Their pet fee is $100 per pet, and their maximum weight requirement is 150 lbs in cargo, and there is no weight limit for a carry on. You can review their pet policy here.

Virgin America Airlines

Virgin America Airlines only allows you to bring your pet on board if you have a cat or a dog, as they do not offer travel to other kinds of pets. And even then, there are certain breeds that are not allowed on board, for health or safety reasons.

The airline does not allow animals in the main cabin unless they are assistance animals, and you need to book at least 7 days before you plan to fly, and the earlier the better, as we have limited space.

Their pet fee is $100 per pet and even though the website doesn’t specify a maximum weight or size, it states that the minimum size cage the airline will accept is 71 x 52 x 54 cm. You can review their pet policy here.

Hawaiian Airlines

Hawaiian Airlines allows you to take on board only cats and dogs, which are permitted only on inter-island flights and flights between the State of Hawaii and North America, except flights to/from JFK, BOS, MCO, or AUS.

In order to be allowed to fly on Hawaiian Airlines, your pet must be in an approved carrier that will fit comfortably under the seat in front of you.

Their pet fees are $35.00 to travel within the State of Hawaii, and $125 to travel between the State of Hawaii and North America. The combined weight of the pet and kennel must not exceed 70 lbs. If the combined weight is in excess of 70 lbs, they may transport it via cargo. You can review their pet policy here.

Frontier Airlines

Frontier Airlines only allows pets to fly in the cabin and not as checked baggage.

Only certain animals are allowed in the cabin, and they include domesticated dogs, cats, rabbits, guinea pigs, hamsters, or small household birds.

They will not accept species such as large birds (eg parrots, macaws, cockatoos, birds of prey), rodents (including mice, rats, squirrels), beavers, ferrets, reptiles (including snakes), amphibians, spiders, and insects.

While flying with Frontier, your pet must stay in its carrier at all times, and the company also asks pet owners to not feed their pets in the aircraft. Their pet fee is $99 per pet and there are no maximum weight requirements. You can check their policy here.

What should pet owners need to know when flying with a pet?

Before booking your family holiday with your pet, you should be aware of the airline’s requirements to guarantee your pet has a seat. You should also make sure to check the destination requirements for pet entry.

Dr. Carly Fox, senior veterinarian Schwarzman Animal Medical Center-NYC told Newsweek: “Make sure you have all the documentation necessary when flying with your pet. This includes their full medical records and requirements for domestic and international travel.

“If you are traveling internationally, make sure to look up the country’s requirements for entry several weeks to months ahead of time. This will allow you a window of time to complete all necessary testing, vaccinations, and paperwork, as these vary greatly by country .”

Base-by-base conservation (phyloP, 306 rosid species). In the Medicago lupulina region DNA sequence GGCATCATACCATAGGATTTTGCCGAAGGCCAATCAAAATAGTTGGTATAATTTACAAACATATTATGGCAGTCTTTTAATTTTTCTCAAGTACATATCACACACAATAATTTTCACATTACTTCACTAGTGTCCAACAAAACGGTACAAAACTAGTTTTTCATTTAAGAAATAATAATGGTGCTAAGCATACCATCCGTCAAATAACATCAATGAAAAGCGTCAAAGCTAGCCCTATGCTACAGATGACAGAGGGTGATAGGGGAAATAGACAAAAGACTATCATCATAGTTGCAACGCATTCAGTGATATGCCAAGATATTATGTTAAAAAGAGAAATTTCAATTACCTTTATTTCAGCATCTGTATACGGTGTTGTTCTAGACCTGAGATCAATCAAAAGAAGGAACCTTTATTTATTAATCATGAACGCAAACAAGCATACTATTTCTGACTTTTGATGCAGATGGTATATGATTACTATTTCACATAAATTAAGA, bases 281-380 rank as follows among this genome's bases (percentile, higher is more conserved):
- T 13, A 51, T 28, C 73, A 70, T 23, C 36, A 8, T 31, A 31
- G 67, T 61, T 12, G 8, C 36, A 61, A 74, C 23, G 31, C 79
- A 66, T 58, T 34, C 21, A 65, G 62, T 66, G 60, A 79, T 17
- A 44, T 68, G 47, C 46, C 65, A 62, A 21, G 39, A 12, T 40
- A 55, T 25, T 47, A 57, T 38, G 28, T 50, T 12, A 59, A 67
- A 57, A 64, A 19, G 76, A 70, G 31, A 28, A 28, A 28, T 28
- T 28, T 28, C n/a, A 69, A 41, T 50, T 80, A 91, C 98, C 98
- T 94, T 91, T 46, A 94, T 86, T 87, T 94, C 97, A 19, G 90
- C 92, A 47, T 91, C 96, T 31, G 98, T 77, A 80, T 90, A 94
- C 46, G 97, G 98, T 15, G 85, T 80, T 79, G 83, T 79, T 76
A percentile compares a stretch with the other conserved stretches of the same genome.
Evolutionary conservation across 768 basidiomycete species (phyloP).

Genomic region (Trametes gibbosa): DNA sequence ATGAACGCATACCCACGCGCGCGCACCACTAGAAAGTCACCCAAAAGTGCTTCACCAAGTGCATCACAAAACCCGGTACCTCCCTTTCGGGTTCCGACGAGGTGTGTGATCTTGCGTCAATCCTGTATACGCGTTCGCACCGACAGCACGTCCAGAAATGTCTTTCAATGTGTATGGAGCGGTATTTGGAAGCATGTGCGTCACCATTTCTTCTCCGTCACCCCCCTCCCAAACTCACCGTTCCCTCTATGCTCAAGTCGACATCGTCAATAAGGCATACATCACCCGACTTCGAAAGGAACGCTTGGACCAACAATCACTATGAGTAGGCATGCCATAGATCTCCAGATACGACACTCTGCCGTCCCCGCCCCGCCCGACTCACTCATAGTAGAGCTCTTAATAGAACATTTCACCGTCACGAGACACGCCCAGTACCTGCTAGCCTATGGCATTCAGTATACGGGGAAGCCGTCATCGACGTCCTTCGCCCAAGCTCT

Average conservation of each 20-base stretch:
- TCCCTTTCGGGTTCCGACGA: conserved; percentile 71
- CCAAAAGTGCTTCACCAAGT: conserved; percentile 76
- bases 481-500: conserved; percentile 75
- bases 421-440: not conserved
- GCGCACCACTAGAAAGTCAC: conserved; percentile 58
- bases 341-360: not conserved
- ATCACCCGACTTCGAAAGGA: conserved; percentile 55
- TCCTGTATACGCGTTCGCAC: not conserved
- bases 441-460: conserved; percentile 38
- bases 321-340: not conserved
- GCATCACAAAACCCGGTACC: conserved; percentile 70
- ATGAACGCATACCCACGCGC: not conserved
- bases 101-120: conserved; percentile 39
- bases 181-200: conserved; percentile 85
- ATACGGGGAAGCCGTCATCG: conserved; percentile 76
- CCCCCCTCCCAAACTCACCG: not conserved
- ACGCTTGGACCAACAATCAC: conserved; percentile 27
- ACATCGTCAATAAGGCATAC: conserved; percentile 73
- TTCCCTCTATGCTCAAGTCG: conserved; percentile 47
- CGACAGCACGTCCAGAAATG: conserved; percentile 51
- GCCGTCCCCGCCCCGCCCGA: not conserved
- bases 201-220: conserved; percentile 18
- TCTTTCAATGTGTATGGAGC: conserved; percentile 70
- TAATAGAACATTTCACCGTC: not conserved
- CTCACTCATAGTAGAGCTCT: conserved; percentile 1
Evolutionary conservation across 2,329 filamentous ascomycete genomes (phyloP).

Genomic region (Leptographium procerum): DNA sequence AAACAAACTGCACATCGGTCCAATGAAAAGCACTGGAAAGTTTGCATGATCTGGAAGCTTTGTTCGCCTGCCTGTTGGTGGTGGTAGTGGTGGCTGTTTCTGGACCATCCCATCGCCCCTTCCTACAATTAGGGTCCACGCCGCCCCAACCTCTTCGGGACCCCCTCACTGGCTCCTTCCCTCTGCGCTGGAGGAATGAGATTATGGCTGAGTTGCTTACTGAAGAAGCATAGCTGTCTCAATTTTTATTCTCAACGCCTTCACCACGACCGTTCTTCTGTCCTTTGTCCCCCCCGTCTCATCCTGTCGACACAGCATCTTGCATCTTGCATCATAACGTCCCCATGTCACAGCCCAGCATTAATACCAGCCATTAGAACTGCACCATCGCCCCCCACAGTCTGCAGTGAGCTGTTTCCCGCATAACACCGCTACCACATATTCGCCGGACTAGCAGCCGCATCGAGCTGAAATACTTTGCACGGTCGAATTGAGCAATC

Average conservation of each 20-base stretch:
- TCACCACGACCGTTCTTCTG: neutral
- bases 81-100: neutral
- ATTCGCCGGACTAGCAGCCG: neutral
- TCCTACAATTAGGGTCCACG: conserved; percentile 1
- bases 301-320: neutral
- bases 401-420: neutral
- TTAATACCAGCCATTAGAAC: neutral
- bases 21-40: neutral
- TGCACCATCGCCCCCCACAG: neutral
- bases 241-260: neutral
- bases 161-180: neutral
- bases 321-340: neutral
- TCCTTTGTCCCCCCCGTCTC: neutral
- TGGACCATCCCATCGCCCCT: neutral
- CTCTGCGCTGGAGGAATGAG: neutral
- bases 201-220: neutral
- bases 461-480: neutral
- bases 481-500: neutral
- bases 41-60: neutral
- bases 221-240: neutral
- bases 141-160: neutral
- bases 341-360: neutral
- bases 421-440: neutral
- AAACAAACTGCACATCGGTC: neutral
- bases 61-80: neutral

Ideally, according to Fox, you should try to schedule a direct flight to minimize disruption for you and your pet, and if traveling on a long flight, you should book a flight at night to facilitate sleep/rest for your pet and yourself.

Fox also doesn’t recommend traveling with a large dog who would need to go in cargo, unless it’s for a permanent move/extended trip, adding: “If your pet does go to cargo, make sure they are properly labeled, including their crate , and have access to water.

“Double secure their crate door to prevent inadvertent opening. Ideally, schedule a direct flight in the early morning or late evening to optimize for milder temperatures and ask that your pet be kept in air conditioning up until take off.”

How do you prepare your pet for a flight?

To avoid any disruptions or delays, make sure to schedule your preflight veterinary appointment in advance of your flight, as veterinarians may not be able to accommodate last-minute requests for health certificates.

According to Fox, not all veterinarians can issue international travel certificates, so you should check with your vet’s office ahead to make sure they are USDA certified. Before flying, your pet must be properly ID’d, and this includes having a labeled collar, a carrier, and a microchip prior to take off.

Fox suggests doing a trial run, to make sure your pet is ready for its trip, especially if it’s their first time.

She said: “If your pet is not used to spending time in his/her carrier, try taking them around town in their carrier or go for a drive in the carrier. This will allow them to feel comfortable in advance of your flight.”

You should make sure you have all their medication, and any emergency paper towels with you on the plane, to be ready for any inconvenience.

dog on a plane
A stock image shows a dog sitting by a plane window. If you’re planning to go on holidays with your pet, you should first check which airlines allow you and what are the requirements. Listed in the article are some of the most common airlines that offer pet travel and some veterinarian advice on how to prepare your pet for the trip.
Getty Images